In practice, two main and diametrically opposed directions have been taken by the new operators to define new transmission technologies:

  1. Spectrum spreading (e.g., LoRa with CSS – Chirp Spread Spectrum or Ingenu with RPMA): Data is sent over a much wider frequency band than its baseband occupancy. A specific spreading code is used to encode a symbol. The diversity obtained in frequencies allows recovering a signal even if its Power Spectral Density (PSD) is lower than the noise floor. Specific patterns are searchedand enable significant decoding gains. Moreover, different codes with good correlation properties can be assigned to different simultaneously transmitting devices for multiple access to the transmission channel.
  2. Reduction of signal spectral occupancy (e.g., SigFox with UNB): Data is transmitted at a very low rate using a simple modulation scheme to ensure minimal spectrum occupancy. The advantage of this technique is that the perceived noise (after signal filtering) is reduced since it linearly depends on the signal bandwidth.

For both techniques, the required received power for a given quality of service is considerably reduced. Thus, with the same transmission power as traditional systems, greater range can be achieved without degrading performance.

UNB Principles & performances

In UNB, data is transmitted at a very low bitrate with a simple modulation scheme to ensure minimal spectrum occupancy. The advantage of this technique is that the perceived noise (after signal filtering) is reduced as it linearly depends on the signal bandwidth. With this techniques, for the same transmit power as for more conventional systems, the range is considerably increased.

For comparison, if you want to effectively convey a “short” message from one end to the other in a train station hall on the day of departure for vacation, you can try yelling, but the crowd noise of people talking (or trying to do the same thing as you) will prevent your companion from hearing you. So how do you do it? Use a whistle. This simple device will focus the energy of your breath on a single frequency, creating a significant “peak” of energy on that frequency. Even if other people are speaking on that frequency, it will not be significant. Your companion will be able to distinguish the whistle amidst the background noise. Now imagine that the frequency of the whistle is random and that intermittently you vary this signal (yes, yes, we’re talking about modulation): you have just created a complete system of UNB communication.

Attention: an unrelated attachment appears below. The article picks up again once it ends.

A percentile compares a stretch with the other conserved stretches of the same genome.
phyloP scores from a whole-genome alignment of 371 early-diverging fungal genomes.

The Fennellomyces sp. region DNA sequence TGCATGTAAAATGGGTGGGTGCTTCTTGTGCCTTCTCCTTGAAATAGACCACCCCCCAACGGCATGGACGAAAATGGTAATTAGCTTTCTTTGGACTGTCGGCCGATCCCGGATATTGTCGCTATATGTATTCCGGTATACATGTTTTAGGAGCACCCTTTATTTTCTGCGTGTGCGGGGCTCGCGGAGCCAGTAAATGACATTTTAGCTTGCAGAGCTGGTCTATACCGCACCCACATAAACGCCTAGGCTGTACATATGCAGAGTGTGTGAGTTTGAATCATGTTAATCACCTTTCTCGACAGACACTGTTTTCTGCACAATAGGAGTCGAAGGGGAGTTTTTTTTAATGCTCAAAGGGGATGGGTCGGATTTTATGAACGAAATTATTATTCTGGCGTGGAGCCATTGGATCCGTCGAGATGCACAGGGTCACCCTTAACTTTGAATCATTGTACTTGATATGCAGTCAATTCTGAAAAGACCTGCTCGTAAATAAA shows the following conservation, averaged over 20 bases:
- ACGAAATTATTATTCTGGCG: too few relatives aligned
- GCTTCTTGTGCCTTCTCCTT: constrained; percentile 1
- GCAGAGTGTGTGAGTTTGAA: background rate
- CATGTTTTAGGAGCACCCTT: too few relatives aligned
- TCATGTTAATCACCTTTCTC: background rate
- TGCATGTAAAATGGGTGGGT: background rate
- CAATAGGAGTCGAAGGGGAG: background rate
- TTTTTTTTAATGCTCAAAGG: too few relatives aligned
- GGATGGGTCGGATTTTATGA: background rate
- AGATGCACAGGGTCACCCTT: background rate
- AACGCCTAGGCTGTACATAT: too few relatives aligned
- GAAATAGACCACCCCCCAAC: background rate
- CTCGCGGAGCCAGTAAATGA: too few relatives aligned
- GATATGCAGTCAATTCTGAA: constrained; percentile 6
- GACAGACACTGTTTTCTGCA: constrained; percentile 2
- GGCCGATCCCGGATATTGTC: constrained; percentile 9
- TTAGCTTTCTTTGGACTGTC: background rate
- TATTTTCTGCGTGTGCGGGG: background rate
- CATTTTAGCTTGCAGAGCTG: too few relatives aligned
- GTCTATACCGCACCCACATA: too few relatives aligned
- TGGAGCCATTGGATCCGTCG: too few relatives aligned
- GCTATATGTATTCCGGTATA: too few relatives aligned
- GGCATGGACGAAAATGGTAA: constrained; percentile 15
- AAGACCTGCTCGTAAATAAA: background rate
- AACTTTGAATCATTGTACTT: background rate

The main characteristics of these systems are:

  • Very simple modulation: with fixed baud rate to minimize spectral occupancy (DSPK, …)
  • High resistance to interference: the concentration of energy on one side, and the low perceived noise by the receiver (as it is linear compared to the signal width) provide very good link budgets.
  • Long range: for the same reasons, the link budget allows for long range.
  • Signal discretion: by nature, a UNB transmission occupies very little spectrum, making the a priori detection of the signal more difficult. It is like searching for a needle in a haystack.
  • Very simple transmitter: unlike spread spectrum, a UNB transmitter is very simple and consists simply of a local oscillator (not very accurate) that is modulated.
  • Low emission power: since the energy is concentrated in the spectrum, it is possible to transmit with very little energy.
  • Predictability of autonomy: a key element for IoT markets, it is possible to have battery-operated devices that not only have a long autonomy but whose lifespan can be calculated. Indeed, the complete lack of synchronisation of the transmitters makes the emissions identical in terms of power consumption, regardless of network conditions.